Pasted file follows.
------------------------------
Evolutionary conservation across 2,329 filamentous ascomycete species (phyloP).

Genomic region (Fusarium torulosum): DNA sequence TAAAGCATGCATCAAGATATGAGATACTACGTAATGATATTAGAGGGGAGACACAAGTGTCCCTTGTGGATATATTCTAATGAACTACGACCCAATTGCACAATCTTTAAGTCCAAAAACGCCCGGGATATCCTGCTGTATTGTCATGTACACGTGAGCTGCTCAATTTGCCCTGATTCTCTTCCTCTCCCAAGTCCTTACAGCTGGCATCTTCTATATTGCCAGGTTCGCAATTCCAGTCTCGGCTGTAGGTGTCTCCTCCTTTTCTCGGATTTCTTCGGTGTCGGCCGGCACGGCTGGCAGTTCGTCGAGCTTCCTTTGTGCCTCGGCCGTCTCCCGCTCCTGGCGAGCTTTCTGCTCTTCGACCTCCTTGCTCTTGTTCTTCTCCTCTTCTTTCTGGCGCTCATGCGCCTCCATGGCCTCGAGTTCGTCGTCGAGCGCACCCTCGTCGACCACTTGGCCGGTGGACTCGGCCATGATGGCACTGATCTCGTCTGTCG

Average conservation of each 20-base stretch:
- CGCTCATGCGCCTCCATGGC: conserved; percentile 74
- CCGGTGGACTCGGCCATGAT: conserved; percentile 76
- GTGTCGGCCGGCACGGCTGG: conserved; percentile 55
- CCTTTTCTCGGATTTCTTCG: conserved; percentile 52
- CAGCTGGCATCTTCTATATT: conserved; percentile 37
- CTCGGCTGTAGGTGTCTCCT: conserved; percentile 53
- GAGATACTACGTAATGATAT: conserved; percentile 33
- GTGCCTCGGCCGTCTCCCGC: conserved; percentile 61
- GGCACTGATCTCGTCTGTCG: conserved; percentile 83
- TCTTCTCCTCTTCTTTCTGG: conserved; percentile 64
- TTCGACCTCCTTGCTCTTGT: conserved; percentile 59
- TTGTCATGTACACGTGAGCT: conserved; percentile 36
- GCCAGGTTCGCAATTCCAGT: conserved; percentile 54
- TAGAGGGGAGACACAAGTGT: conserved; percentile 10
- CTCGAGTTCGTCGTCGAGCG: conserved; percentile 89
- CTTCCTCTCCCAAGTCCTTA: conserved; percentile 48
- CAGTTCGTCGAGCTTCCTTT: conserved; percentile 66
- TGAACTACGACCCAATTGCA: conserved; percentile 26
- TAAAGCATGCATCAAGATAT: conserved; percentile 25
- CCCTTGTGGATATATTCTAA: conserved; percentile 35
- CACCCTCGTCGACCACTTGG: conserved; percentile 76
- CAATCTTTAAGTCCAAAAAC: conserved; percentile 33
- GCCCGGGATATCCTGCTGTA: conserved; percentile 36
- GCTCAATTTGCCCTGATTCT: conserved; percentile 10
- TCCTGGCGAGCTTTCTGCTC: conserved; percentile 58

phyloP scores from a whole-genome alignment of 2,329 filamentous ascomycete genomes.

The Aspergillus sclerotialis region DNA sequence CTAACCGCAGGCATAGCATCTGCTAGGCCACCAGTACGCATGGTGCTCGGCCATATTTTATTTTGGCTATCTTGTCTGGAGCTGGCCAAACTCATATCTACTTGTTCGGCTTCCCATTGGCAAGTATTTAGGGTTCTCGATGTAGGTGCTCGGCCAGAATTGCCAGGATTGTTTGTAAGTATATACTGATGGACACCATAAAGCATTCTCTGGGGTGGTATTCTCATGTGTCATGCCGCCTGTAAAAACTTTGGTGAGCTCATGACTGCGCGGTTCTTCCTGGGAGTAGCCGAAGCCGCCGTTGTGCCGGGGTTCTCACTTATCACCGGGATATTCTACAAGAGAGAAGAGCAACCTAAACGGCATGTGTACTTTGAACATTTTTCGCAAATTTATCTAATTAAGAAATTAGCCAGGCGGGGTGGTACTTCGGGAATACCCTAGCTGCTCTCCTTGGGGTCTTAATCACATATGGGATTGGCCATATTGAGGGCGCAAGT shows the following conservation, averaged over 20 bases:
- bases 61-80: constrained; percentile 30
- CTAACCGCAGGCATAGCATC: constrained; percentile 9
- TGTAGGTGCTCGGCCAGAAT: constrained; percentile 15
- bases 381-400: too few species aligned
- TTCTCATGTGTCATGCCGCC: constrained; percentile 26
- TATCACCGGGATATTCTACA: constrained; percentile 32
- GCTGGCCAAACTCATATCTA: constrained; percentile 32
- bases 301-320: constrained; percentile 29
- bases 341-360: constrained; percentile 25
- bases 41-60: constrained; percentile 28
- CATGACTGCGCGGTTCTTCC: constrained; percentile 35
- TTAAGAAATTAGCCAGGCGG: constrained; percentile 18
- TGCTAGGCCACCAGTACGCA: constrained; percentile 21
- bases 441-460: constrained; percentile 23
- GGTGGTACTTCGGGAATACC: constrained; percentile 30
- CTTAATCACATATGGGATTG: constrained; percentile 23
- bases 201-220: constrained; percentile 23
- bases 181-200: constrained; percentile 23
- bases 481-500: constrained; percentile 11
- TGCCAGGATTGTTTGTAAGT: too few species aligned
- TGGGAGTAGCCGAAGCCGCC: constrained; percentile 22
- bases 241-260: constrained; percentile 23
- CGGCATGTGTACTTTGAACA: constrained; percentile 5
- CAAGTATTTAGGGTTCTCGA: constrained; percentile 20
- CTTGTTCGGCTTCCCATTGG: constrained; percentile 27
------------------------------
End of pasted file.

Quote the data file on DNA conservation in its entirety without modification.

Evolutionary conservation across 2,329 filamentous ascomycete species (phyloP).

Genomic region (Fusarium torulosum): DNA sequence TAAAGCATGCATCAAGATATGAGATACTACGTAATGATATTAGAGGGGAGACACAAGTGTCCCTTGTGGATATATTCTAATGAACTACGACCCAATTGCACAATCTTTAAGTCCAAAAACGCCCGGGATATCCTGCTGTATTGTCATGTACACGTGAGCTGCTCAATTTGCCCTGATTCTCTTCCTCTCCCAAGTCCTTACAGCTGGCATCTTCTATATTGCCAGGTTCGCAATTCCAGTCTCGGCTGTAGGTGTCTCCTCCTTTTCTCGGATTTCTTCGGTGTCGGCCGGCACGGCTGGCAGTTCGTCGAGCTTCCTTTGTGCCTCGGCCGTCTCCCGCTCCTGGCGAGCTTTCTGCTCTTCGACCTCCTTGCTCTTGTTCTTCTCCTCTTCTTTCTGGCGCTCATGCGCCTCCATGGCCTCGAGTTCGTCGTCGAGCGCACCCTCGTCGACCACTTGGCCGGTGGACTCGGCCATGATGGCACTGATCTCGTCTGTCG

Average conservation of each 20-base stretch:
- CGCTCATGCGCCTCCATGGC: conserved; percentile 74
- CCGGTGGACTCGGCCATGAT: conserved; percentile 76
- GTGTCGGCCGGCACGGCTGG: conserved; percentile 55
- CCTTTTCTCGGATTTCTTCG: conserved; percentile 52
- CAGCTGGCATCTTCTATATT: conserved; percentile 37
- CTCGGCTGTAGGTGTCTCCT: conserved; percentile 53
- GAGATACTACGTAATGATAT: conserved; percentile 33
- GTGCCTCGGCCGTCTCCCGC: conserved; percentile 61
- GGCACTGATCTCGTCTGTCG: conserved; percentile 83
- TCTTCTCCTCTTCTTTCTGG: conserved; percentile 64
- TTCGACCTCCTTGCTCTTGT: conserved; percentile 59
- TTGTCATGTACACGTGAGCT: conserved; percentile 36
- GCCAGGTTCGCAATTCCAGT: conserved; percentile 54
- TAGAGGGGAGACACAAGTGT: conserved; percentile 10
- CTCGAGTTCGTCGTCGAGCG: conserved; percentile 89
- CTTCCTCTCCCAAGTCCTTA: conserved; percentile 48
- CAGTTCGTCGAGCTTCCTTT: conserved; percentile 66
- TGAACTACGACCCAATTGCA: conserved; percentile 26
- TAAAGCATGCATCAAGATAT: conserved; percentile 25
- CCCTTGTGGATATATTCTAA: conserved; percentile 35
- CACCCTCGTCGACCACTTGG: conserved; percentile 76
- CAATCTTTAAGTCCAAAAAC: conserved; percentile 33
- GCCCGGGATATCCTGCTGTA: conserved; percentile 36
- GCTCAATTTGCCCTGATTCT: conserved; percentile 10
- TCCTGGCGAGCTTTCTGCTC: conserved; percentile 58

phyloP scores from a whole-genome alignment of 2,329 filamentous ascomycete genomes.

The Aspergillus sclerotialis region DNA sequence CTAACCGCAGGCATAGCATCTGCTAGGCCACCAGTACGCATGGTGCTCGGCCATATTTTATTTTGGCTATCTTGTCTGGAGCTGGCCAAACTCATATCTACTTGTTCGGCTTCCCATTGGCAAGTATTTAGGGTTCTCGATGTAGGTGCTCGGCCAGAATTGCCAGGATTGTTTGTAAGTATATACTGATGGACACCATAAAGCATTCTCTGGGGTGGTATTCTCATGTGTCATGCCGCCTGTAAAAACTTTGGTGAGCTCATGACTGCGCGGTTCTTCCTGGGAGTAGCCGAAGCCGCCGTTGTGCCGGGGTTCTCACTTATCACCGGGATATTCTACAAGAGAGAAGAGCAACCTAAACGGCATGTGTACTTTGAACATTTTTCGCAAATTTATCTAATTAAGAAATTAGCCAGGCGGGGTGGTACTTCGGGAATACCCTAGCTGCTCTCCTTGGGGTCTTAATCACATATGGGATTGGCCATATTGAGGGCGCAAGT shows the following conservation, averaged over 20 bases:
- bases 61-80: constrained; percentile 30
- CTAACCGCAGGCATAGCATC: constrained; percentile 9
- TGTAGGTGCTCGGCCAGAAT: constrained; percentile 15
- bases 381-400: too few species aligned
- TTCTCATGTGTCATGCCGCC: constrained; percentile 26
- TATCACCGGGATATTCTACA: constrained; percentile 32
- GCTGGCCAAACTCATATCTA: constrained; percentile 32
- bases 301-320: constrained; percentile 29
- bases 341-360: constrained; percentile 25
- bases 41-60: constrained; percentile 28
- CATGACTGCGCGGTTCTTCC: constrained; percentile 35
- TTAAGAAATTAGCCAGGCGG: constrained; percentile 18
- TGCTAGGCCACCAGTACGCA: constrained; percentile 21
- bases 441-460: constrained; percentile 23
- GGTGGTACTTCGGGAATACC: constrained; percentile 30
- CTTAATCACATATGGGATTG: constrained; percentile 23
- bases 201-220: constrained; percentile 23
- bases 181-200: constrained; percentile 23
- bases 481-500: constrained; percentile 11
- TGCCAGGATTGTTTGTAAGT: too few species aligned
- TGGGAGTAGCCGAAGCCGCC: constrained; percentile 22
- bases 241-260: constrained; percentile 23
- CGGCATGTGTACTTTGAACA: constrained; percentile 5
- CAAGTATTTAGGGTTCTCGA: constrained; percentile 20
- CTTGTTCGGCTTCCCATTGG: constrained; percentile 27